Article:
ANZAC Girls is based on a historical book about real nurses from Australia and New Zealand in World War I. As the final episode tells you: these are real women, who made a difference in the most trying of circumstances. ANZAC refers to the Australia and New Zealand Army Corps in the First World War, and the “girls” are the nurses, specifically of the Australia Army Nurses Corps. Some New Zealand women joined with the Australian nurses before the New Zealand nurses organization was formed. As Army nurses, they must have three years of prior experience – and be unmarried. This becomes quite the crux of the miniseries – because, for many of these very young women, they end up having to choose between love and duty and many choose love.

The first episode introduces the main characters: young women who want a little adventure, some who want to find love, and all who are very devoted to their duty as nurses. The nurses arrive in Cairo, and very quickly the disastrous Gallipoli campaign happens. Some of the nurses volunteer for duty on Lemnos, a Greek island that is home to the Australian hospital. But when they arrive with their matron, Grace Wilson, they find they have no quarters, and they must sleep on the open ground. There are no showers, no bathing facilities, and the latrines are disgusting. The women soldier on, despite an army colonel who believes “nurses have no bearing” on the survival of patients. Olive is a dedicated nurse who starts to fall for Pat Dooley, a medical orderly, but she chooses duty over love and is even cruel to him (because Olive, like the rest of the nurses, knows she will be forced to resign if she marries). Lemnos receives the worse cases from Gallipoli.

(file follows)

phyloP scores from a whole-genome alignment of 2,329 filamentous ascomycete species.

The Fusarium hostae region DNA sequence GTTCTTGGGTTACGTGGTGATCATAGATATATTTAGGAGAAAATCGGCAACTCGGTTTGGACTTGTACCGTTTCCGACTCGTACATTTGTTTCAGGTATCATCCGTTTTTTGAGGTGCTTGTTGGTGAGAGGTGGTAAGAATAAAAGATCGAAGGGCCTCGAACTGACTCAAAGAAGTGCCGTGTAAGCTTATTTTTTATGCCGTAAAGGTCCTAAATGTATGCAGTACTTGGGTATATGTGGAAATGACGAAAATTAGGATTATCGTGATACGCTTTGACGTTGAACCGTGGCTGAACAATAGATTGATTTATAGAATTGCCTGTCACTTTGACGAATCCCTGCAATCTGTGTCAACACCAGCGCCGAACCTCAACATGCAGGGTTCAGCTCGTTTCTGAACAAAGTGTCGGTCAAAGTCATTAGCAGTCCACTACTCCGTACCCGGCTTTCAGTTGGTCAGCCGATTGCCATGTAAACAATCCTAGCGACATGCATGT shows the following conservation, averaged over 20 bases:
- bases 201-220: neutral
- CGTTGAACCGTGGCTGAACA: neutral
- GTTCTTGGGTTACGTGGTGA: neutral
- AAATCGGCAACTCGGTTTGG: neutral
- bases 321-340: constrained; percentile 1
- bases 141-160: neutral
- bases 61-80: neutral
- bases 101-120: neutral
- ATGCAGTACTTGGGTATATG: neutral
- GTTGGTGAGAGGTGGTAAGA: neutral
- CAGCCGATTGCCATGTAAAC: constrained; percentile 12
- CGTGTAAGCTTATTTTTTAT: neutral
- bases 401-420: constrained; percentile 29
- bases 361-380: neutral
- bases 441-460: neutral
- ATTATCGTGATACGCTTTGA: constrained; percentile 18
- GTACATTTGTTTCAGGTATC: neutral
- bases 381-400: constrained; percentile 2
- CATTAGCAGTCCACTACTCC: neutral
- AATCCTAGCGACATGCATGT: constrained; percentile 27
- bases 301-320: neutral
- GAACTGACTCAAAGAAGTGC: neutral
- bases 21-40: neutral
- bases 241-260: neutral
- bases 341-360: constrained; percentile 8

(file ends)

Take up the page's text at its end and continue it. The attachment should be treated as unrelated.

Meanwhile, back in Cairo, the nurses left behind think they face the worse cases, and the most pain and death. One nurse, Elsie, is mostly there to find her husband, who happens to be the son of the former Australian prime minister. She is discovered to be married, but the forward theater is so desperate for medical personnel she gets special consideration. Her husband is shot in the leg, and Elsie nurses him to health – he’s wounded again, and Elsie gets permission to transfer to the British hospital where he’s convalescing. He’s sent back to the war, and Elsie returns to Cairo and then goes with the rest of the nurses to France after the close of the Gallipoli campaign. When her husband is wounded again, she goes with him back to Australia and is forced to resign from the Australian Army Nursing Corps because: rules. She joins the Red Cross volunteer nurses and returns to France.

Olive and the rest return to Cairo briefly, then go on to France. For a few weeks, the nurses serve at a British hospital where they face the scorn of the British nurses. Matron Grace Wilson, to her credit, doesn’t let her nurses be mistreated, stands up for them, and gets them transferred to the Australian Hospital as soon as possible. The next three episodes take place in France, near the Somme. First Olive goes to the Casualty Clearing Station near the front lines. She returns and two of the other nurses go there. At the CCS, during an air raid, Alice comes into her own, helping wounded in one of the wards that are hit by German bombs. She’s awarded a military medal.